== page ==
Feature phones still have firm foothold in Africa

HMD Global relaunched the Nokia 3310 in February.

HMD Global relaunched the Nokia 3310 in February.

Feature phones have managed to keep a firm foothold in Africa, driving the growth in total mobile handsets on the continent, while smartphone sales slow.

Naysayers predicted basic cheaper cellphones would be phased out by now as smartphone prices came down and users’ need for ‘smarter’ features grew − like access to applications and mobile Internet.

However, phone manufacturers have seen interest increase in the simpler devices of the early 2000s.

The reinvented Nokia 3310 was relaunched in February at Mobile World Congress by HMD Global, the company that owns the rights to use Nokia’s brand.

“Feature phones today still account for one in five of all mobile phones bought worldwide and the category is surprisingly larger than many think,” says Strategy Analytics director Ken Hyers.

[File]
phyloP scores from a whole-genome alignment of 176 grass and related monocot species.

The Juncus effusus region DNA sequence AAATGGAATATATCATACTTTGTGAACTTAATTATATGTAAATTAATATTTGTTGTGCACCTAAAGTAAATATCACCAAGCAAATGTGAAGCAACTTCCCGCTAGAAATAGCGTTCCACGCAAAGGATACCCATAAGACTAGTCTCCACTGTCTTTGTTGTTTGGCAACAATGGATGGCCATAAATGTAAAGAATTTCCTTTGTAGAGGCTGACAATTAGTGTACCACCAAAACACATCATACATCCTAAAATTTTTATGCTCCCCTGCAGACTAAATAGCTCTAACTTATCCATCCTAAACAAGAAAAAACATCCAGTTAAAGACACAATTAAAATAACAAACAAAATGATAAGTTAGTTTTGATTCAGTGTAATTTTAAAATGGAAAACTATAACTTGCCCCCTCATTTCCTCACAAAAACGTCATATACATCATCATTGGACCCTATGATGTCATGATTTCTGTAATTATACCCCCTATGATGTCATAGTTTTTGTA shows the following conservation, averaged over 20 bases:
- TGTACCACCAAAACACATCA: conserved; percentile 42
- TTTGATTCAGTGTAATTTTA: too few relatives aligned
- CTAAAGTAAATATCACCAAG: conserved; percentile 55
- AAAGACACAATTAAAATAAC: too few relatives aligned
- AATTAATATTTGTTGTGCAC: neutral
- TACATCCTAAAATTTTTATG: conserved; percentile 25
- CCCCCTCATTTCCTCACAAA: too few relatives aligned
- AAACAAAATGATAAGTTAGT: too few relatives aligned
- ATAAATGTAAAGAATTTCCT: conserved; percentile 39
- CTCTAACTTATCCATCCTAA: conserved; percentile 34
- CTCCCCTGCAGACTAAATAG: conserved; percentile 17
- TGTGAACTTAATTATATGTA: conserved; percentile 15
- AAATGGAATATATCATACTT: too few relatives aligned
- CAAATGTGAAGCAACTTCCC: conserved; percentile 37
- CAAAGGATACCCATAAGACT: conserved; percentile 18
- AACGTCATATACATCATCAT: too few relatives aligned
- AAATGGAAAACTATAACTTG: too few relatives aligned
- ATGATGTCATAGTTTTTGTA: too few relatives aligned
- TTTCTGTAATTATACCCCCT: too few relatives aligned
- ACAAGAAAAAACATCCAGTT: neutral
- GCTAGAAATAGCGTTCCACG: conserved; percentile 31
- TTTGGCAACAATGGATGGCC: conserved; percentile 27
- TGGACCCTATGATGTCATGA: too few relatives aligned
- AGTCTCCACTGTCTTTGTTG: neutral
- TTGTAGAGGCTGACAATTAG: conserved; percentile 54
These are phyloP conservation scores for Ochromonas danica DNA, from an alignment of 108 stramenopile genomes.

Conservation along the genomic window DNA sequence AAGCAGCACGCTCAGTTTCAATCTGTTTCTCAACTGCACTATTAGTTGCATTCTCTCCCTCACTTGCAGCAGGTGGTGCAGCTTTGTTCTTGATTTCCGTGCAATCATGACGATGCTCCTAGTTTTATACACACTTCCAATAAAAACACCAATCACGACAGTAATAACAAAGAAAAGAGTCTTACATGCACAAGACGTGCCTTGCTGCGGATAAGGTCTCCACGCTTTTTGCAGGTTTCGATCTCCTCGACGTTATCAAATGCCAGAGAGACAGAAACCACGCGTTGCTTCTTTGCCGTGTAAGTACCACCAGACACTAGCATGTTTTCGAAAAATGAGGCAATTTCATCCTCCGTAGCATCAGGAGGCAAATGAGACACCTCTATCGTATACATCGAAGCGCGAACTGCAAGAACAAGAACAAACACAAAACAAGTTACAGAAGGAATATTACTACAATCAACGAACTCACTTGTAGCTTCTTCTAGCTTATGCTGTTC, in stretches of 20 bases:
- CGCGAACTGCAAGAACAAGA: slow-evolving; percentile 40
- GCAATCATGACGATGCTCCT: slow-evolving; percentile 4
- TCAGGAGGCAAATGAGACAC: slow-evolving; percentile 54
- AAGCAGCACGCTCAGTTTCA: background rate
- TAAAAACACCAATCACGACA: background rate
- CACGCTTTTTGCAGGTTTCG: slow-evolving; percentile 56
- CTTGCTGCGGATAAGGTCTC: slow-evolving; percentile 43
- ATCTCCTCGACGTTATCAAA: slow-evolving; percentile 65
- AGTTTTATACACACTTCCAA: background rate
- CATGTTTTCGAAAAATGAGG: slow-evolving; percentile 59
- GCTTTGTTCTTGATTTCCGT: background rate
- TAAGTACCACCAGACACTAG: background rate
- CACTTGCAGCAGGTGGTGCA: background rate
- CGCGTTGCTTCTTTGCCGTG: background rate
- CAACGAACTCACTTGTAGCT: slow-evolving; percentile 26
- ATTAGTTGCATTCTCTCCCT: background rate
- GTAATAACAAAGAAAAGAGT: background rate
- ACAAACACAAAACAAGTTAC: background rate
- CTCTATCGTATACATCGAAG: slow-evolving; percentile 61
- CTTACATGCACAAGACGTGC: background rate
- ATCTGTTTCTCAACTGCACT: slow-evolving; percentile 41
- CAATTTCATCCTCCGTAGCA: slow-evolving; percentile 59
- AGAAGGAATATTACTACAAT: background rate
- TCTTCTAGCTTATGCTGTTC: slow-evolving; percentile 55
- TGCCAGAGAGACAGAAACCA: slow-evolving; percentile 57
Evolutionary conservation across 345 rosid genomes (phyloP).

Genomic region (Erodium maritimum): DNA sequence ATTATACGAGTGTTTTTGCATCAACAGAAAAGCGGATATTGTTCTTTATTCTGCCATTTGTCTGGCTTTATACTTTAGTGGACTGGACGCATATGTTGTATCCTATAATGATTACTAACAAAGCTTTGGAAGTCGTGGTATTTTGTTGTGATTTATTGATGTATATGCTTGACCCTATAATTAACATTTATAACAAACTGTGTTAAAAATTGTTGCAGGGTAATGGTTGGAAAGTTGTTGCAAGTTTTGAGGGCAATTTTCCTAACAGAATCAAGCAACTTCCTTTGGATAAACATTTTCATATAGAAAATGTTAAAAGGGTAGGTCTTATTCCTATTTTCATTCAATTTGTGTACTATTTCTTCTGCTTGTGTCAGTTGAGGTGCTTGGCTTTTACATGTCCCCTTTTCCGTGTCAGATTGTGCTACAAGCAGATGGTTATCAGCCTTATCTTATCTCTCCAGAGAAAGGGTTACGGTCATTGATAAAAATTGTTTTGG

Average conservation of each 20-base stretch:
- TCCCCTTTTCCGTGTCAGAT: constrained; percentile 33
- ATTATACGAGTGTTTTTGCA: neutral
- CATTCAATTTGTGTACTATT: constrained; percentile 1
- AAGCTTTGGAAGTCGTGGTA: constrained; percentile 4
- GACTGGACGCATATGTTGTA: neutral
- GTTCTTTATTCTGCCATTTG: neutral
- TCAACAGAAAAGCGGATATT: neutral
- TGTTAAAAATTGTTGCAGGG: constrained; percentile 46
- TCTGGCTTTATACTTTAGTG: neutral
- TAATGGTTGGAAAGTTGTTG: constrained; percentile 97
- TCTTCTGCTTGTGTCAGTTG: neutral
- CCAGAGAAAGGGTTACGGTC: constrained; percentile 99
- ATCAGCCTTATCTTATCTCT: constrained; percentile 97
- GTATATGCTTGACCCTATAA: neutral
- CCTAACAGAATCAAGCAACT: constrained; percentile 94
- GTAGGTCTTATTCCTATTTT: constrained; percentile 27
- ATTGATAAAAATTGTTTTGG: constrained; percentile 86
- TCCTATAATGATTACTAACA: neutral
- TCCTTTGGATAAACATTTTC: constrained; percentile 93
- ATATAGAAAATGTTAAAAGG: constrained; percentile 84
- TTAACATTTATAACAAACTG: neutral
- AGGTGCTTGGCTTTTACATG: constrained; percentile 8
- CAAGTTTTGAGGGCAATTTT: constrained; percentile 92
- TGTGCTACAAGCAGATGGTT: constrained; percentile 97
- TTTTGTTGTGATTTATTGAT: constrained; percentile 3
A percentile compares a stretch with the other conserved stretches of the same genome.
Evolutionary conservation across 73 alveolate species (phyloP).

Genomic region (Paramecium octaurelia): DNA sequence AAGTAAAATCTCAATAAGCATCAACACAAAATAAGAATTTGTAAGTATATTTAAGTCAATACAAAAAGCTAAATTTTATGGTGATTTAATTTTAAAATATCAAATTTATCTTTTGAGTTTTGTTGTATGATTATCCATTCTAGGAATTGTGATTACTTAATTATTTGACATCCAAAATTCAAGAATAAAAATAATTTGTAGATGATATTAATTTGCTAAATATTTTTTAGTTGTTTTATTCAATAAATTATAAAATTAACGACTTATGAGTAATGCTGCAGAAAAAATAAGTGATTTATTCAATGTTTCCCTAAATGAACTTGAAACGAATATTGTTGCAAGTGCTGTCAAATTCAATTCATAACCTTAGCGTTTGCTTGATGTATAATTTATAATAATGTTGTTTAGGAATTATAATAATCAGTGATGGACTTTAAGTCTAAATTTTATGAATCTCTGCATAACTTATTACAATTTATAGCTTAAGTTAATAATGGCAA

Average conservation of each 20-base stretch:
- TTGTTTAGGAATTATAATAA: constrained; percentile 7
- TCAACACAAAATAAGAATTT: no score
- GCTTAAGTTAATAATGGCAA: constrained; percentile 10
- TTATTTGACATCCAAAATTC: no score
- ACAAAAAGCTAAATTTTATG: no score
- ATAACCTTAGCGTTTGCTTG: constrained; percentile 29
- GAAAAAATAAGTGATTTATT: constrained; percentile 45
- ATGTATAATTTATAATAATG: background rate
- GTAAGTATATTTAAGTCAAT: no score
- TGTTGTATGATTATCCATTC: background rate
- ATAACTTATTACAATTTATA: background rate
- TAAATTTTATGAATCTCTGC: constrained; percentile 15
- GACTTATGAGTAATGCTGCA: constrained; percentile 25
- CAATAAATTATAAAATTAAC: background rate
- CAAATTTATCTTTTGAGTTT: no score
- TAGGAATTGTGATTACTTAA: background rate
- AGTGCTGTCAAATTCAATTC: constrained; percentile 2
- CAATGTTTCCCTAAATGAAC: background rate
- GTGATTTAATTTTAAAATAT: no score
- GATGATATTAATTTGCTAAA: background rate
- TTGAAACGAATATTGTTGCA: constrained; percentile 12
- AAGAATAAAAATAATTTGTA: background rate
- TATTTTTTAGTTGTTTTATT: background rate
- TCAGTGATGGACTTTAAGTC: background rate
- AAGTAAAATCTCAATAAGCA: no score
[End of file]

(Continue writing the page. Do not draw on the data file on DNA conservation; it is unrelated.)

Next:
Strategy Analytics released a report saying total global feature phone shipments reached 396 million units last year, 21% of the 1.88 billion mobile phones shipped globally.

In Africa, the smartphone market totalled 95.37 million units in 2016, according to research firm International Data Corporation (IDC). The company said while this was 3.4% year-on-year growth, it represents a considerable deceleration from the double-digit growth rates seen in the previous two years

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